In the newest issue of JAMA, a recently study has come out showing that only two states in the United States require the human papillomavirus vaccination. This is significantly lower than other vaccines that are associated with sexual transmission, such as hepatitis B.
It has been eight years since the human papillomavirus vaccine was recommended for adolescents in the United States, with coverage well below the Healthy People 2020 target, which was 80 percent. The Center for Disease Control and Prevention showed that just 38 percent of girls and 14 percent of boys, who were all adolescents, had completed the three-dose series in 2013. There have been a lot of efforts recently to emphasize just how important the human papillomavirus vaccine is, and that it should not be treated any differently than other recommended vaccinations.
The lead authors of the study were Jason L. Schwartz, Ph.D., M.B.E., and Laurel A. Easterling, both from Princeton University. They examined the timing and presence of state requirements for vaccinations, with relevance to adolescent health, and then compared that to the implementation of the human papillomavirus vaccine. The vaccines in the study were the same ones used by the Center for Disease Control and Prevention to evaluate the adolescent vaccination that were added since 1990. The new vaccines protected against hepatitis B, varicella meningococcal conjugate, and human papillomavirus. The researchers noted the earliest dates of a requirement, if applicable, for each vaccine in every state, and included D.C. These vaccinations would be for any child, adolescent or college-aged person. 47 states and Washington D.C mandated a hepatitis B vaccine, with all 50 states and D.C requiring the varicella vaccine, and 29 states and D.C required the meningococcal vaccine. The HPV vaccination was only required in 2 states and D.C. Virginia and D.C required the HPV vaccination by March 2015, with Rhode Island joining in August 2015.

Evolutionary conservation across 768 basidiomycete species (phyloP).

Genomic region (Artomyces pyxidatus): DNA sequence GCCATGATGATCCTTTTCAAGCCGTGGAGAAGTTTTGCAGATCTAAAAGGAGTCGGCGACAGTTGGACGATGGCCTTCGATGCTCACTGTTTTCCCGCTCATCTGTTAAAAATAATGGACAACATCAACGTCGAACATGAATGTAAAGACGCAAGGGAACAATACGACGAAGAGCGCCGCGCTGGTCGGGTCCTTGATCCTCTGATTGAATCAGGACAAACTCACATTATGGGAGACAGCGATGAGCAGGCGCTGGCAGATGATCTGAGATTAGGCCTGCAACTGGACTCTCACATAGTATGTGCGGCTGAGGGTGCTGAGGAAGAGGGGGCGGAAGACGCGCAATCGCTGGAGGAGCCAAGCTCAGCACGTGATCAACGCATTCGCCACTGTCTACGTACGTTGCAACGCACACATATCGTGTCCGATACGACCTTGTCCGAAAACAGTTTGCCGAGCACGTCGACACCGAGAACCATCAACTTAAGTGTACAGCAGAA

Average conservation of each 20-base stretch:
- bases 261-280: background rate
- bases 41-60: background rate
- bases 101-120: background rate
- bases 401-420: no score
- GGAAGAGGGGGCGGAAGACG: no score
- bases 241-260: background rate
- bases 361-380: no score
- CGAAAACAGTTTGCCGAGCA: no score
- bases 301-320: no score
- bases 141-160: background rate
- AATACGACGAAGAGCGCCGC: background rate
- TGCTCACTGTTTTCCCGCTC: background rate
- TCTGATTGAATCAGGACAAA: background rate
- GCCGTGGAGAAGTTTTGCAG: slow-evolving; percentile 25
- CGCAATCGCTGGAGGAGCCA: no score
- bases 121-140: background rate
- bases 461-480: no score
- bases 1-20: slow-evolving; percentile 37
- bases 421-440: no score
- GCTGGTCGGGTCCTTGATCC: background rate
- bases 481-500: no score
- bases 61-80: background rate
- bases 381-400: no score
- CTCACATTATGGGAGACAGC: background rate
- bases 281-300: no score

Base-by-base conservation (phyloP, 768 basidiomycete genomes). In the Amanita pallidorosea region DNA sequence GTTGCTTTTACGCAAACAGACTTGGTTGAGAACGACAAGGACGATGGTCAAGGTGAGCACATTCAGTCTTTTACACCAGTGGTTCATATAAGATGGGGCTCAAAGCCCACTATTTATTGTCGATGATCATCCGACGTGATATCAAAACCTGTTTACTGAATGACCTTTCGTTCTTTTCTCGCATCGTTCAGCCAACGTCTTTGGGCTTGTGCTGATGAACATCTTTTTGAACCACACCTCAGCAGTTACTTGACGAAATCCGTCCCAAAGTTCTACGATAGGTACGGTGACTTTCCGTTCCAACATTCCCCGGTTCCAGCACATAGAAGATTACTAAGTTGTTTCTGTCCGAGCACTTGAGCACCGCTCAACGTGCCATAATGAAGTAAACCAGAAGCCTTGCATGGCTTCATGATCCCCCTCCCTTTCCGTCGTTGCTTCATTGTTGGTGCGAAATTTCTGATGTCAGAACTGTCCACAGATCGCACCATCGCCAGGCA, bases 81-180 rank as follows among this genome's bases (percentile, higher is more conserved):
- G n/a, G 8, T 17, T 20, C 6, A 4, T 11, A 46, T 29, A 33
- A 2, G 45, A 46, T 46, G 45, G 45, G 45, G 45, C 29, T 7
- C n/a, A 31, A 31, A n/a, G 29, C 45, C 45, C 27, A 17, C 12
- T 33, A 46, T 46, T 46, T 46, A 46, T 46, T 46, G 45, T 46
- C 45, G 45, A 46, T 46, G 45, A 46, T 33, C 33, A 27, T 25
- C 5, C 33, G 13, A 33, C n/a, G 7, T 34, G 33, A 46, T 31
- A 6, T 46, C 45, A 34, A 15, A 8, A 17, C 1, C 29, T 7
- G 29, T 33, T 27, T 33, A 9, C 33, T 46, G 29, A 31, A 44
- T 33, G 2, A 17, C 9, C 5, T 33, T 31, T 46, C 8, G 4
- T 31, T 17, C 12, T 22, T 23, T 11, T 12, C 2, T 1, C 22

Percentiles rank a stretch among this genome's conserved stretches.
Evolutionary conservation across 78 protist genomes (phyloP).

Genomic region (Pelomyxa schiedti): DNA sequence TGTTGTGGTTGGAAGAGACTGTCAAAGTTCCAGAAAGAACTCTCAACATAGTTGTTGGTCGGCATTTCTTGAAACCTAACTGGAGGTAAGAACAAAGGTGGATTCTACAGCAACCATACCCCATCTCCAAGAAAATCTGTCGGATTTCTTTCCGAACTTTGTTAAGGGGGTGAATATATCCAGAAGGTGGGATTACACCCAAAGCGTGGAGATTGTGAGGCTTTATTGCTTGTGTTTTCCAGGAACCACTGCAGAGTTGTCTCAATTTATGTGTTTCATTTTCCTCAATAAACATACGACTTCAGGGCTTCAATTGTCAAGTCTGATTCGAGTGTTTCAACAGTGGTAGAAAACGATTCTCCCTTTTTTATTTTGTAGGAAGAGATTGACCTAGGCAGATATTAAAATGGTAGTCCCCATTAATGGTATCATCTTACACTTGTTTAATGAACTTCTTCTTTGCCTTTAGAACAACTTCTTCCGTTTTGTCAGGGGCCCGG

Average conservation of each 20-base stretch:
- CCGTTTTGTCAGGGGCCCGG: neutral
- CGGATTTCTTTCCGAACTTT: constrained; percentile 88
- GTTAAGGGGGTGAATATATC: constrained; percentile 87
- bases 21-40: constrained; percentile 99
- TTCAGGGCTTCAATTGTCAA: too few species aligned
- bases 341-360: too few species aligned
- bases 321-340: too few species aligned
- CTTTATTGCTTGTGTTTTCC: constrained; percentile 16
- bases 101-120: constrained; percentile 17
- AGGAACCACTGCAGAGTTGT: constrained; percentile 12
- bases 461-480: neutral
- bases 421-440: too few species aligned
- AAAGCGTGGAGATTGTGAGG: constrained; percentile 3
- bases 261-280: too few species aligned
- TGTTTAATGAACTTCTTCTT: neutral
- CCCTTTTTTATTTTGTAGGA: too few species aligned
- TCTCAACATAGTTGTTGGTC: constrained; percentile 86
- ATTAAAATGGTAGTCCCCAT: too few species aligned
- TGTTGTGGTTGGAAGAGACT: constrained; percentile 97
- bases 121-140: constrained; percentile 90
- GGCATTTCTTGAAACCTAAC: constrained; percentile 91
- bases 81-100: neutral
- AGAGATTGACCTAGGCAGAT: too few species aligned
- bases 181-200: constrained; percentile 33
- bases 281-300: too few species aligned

When you compare this to the hepatitis B vaccination, eight years after the recommendation, 36 states and D.C had required the vaccination. The varicella vaccine was required in 38 states plus D.C and the meningococcal conjugate vaccine was required in 21 states plus D.C. The HPV vaccine is sitting at 1 state plus D.C in the same time frame after the recommendation. It is not clear why there has not been a more widely implemented policy regarding the HPV vaccine, unless it has to do with the contentious climate surrounding required vaccines for children and adolescents, which has been a hot topic for the past several years.
The bigger issue is that HPV is such a common sexually transmitted disease that if you are not given the vaccine by age 27, most doctors think you already have it, which means it’s almost impossible to get at that age. HPV can be silent, which means you might have the disease and not actually show the warts, and then you can transmit that your partner and never know it. This is why it’s so important for adolescents to get the HPV vaccine before they become sexually active, since it’s estimated that 80 percent of adults over 30 have the disease. HPV itself is not a huge deal for men, except for the genital warts, but for women, certain strains of the virus can cause cervical cancer, and can also lead to fertility issues. It is not yet known if other states will be requiring the vaccination, but the authors of the study hope more states begin talking about the need for the vaccination.